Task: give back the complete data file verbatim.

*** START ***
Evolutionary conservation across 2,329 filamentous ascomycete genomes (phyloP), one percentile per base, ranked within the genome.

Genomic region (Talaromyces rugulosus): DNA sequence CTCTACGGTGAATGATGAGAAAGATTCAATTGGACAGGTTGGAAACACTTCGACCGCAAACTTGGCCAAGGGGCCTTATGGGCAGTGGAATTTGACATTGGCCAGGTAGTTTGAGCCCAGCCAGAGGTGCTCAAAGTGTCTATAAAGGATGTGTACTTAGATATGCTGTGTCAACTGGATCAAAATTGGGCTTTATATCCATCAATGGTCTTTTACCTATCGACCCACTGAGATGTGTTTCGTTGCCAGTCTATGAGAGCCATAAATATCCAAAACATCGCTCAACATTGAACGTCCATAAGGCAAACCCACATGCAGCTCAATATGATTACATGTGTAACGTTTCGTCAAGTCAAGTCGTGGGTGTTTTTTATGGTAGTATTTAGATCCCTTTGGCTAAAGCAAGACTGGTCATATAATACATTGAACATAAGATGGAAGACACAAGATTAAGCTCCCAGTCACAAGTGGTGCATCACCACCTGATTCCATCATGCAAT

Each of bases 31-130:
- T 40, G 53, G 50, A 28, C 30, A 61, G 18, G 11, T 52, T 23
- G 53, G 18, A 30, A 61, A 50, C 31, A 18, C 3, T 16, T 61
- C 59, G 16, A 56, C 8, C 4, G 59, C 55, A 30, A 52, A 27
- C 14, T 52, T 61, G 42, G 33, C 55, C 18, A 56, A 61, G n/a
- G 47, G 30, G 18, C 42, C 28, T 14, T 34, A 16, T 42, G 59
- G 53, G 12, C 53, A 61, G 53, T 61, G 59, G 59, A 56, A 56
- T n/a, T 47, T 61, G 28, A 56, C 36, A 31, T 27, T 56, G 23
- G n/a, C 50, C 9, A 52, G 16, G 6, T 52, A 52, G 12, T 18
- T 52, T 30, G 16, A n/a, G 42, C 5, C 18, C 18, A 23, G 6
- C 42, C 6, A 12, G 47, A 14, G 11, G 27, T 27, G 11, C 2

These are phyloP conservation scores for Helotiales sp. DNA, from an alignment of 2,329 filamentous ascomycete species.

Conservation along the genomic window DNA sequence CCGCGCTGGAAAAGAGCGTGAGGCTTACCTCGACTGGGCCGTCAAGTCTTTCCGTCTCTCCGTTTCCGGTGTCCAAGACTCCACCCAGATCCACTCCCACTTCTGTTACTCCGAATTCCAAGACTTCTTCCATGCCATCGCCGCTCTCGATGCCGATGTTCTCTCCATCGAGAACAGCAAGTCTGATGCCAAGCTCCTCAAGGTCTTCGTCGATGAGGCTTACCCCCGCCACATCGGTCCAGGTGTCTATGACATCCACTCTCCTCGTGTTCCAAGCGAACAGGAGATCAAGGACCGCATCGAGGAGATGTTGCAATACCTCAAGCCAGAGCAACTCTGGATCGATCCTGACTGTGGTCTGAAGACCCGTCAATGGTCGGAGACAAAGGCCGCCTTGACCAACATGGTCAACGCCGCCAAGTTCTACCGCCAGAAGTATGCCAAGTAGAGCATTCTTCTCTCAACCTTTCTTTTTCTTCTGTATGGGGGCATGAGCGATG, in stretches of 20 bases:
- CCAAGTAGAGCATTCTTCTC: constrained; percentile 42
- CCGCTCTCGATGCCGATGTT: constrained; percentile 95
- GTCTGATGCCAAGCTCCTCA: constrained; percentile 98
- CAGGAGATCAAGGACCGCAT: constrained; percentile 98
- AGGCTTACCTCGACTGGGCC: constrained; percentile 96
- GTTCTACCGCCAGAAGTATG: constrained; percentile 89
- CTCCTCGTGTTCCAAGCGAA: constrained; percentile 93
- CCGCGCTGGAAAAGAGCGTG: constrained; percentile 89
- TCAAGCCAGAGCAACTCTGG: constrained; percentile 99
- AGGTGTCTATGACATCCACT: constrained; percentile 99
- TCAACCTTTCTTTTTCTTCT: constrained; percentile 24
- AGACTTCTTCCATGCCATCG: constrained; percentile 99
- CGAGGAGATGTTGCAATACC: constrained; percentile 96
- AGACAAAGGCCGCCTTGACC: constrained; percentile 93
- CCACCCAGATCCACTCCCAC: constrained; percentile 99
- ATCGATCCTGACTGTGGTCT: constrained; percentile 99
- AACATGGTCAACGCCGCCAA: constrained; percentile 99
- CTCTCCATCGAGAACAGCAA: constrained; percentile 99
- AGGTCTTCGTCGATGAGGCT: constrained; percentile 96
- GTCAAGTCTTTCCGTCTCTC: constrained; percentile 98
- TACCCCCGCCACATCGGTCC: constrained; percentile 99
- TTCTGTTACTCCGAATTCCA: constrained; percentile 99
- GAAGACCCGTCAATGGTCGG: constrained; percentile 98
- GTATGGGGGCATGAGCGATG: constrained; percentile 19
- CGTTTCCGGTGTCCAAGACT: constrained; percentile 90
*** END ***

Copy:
Evolutionary conservation across 2,329 filamentous ascomycete genomes (phyloP), one percentile per base, ranked within the genome.

Genomic region (Talaromyces rugulosus): DNA sequence CTCTACGGTGAATGATGAGAAAGATTCAATTGGACAGGTTGGAAACACTTCGACCGCAAACTTGGCCAAGGGGCCTTATGGGCAGTGGAATTTGACATTGGCCAGGTAGTTTGAGCCCAGCCAGAGGTGCTCAAAGTGTCTATAAAGGATGTGTACTTAGATATGCTGTGTCAACTGGATCAAAATTGGGCTTTATATCCATCAATGGTCTTTTACCTATCGACCCACTGAGATGTGTTTCGTTGCCAGTCTATGAGAGCCATAAATATCCAAAACATCGCTCAACATTGAACGTCCATAAGGCAAACCCACATGCAGCTCAATATGATTACATGTGTAACGTTTCGTCAAGTCAAGTCGTGGGTGTTTTTTATGGTAGTATTTAGATCCCTTTGGCTAAAGCAAGACTGGTCATATAATACATTGAACATAAGATGGAAGACACAAGATTAAGCTCCCAGTCACAAGTGGTGCATCACCACCTGATTCCATCATGCAAT

Each of bases 31-130:
- T 40, G 53, G 50, A 28, C 30, A 61, G 18, G 11, T 52, T 23
- G 53, G 18, A 30, A 61, A 50, C 31, A 18, C 3, T 16, T 61
- C 59, G 16, A 56, C 8, C 4, G 59, C 55, A 30, A 52, A 27
- C 14, T 52, T 61, G 42, G 33, C 55, C 18, A 56, A 61, G n/a
- G 47, G 30, G 18, C 42, C 28, T 14, T 34, A 16, T 42, G 59
- G 53, G 12, C 53, A 61, G 53, T 61, G 59, G 59, A 56, A 56
- T n/a, T 47, T 61, G 28, A 56, C 36, A 31, T 27, T 56, G 23
- G n/a, C 50, C 9, A 52, G 16, G 6, T 52, A 52, G 12, T 18
- T 52, T 30, G 16, A n/a, G 42, C 5, C 18, C 18, A 23, G 6
- C 42, C 6, A 12, G 47, A 14, G 11, G 27, T 27, G 11, C 2

These are phyloP conservation scores for Helotiales sp. DNA, from an alignment of 2,329 filamentous ascomycete species.

Conservation along the genomic window DNA sequence CCGCGCTGGAAAAGAGCGTGAGGCTTACCTCGACTGGGCCGTCAAGTCTTTCCGTCTCTCCGTTTCCGGTGTCCAAGACTCCACCCAGATCCACTCCCACTTCTGTTACTCCGAATTCCAAGACTTCTTCCATGCCATCGCCGCTCTCGATGCCGATGTTCTCTCCATCGAGAACAGCAAGTCTGATGCCAAGCTCCTCAAGGTCTTCGTCGATGAGGCTTACCCCCGCCACATCGGTCCAGGTGTCTATGACATCCACTCTCCTCGTGTTCCAAGCGAACAGGAGATCAAGGACCGCATCGAGGAGATGTTGCAATACCTCAAGCCAGAGCAACTCTGGATCGATCCTGACTGTGGTCTGAAGACCCGTCAATGGTCGGAGACAAAGGCCGCCTTGACCAACATGGTCAACGCCGCCAAGTTCTACCGCCAGAAGTATGCCAAGTAGAGCATTCTTCTCTCAACCTTTCTTTTTCTTCTGTATGGGGGCATGAGCGATG, in stretches of 20 bases:
- CCAAGTAGAGCATTCTTCTC: constrained; percentile 42
- CCGCTCTCGATGCCGATGTT: constrained; percentile 95
- GTCTGATGCCAAGCTCCTCA: constrained; percentile 98
- CAGGAGATCAAGGACCGCAT: constrained; percentile 98
- AGGCTTACCTCGACTGGGCC: constrained; percentile 96
- GTTCTACCGCCAGAAGTATG: constrained; percentile 89
- CTCCTCGTGTTCCAAGCGAA: constrained; percentile 93
- CCGCGCTGGAAAAGAGCGTG: constrained; percentile 89
- TCAAGCCAGAGCAACTCTGG: constrained; percentile 99
- AGGTGTCTATGACATCCACT: constrained; percentile 99
- TCAACCTTTCTTTTTCTTCT: constrained; percentile 24
- AGACTTCTTCCATGCCATCG: constrained; percentile 99
- CGAGGAGATGTTGCAATACC: constrained; percentile 96
- AGACAAAGGCCGCCTTGACC: constrained; percentile 93
- CCACCCAGATCCACTCCCAC: constrained; percentile 99
- ATCGATCCTGACTGTGGTCT: constrained; percentile 99
- AACATGGTCAACGCCGCCAA: constrained; percentile 99
- CTCTCCATCGAGAACAGCAA: constrained; percentile 99
- AGGTCTTCGTCGATGAGGCT: constrained; percentile 96
- GTCAAGTCTTTCCGTCTCTC: constrained; percentile 98
- TACCCCCGCCACATCGGTCC: constrained; percentile 99
- TTCTGTTACTCCGAATTCCA: constrained; percentile 99
- GAAGACCCGTCAATGGTCGG: constrained; percentile 98
- GTATGGGGGCATGAGCGATG: constrained; percentile 19
- CGTTTCCGGTGTCCAAGACT: constrained; percentile 90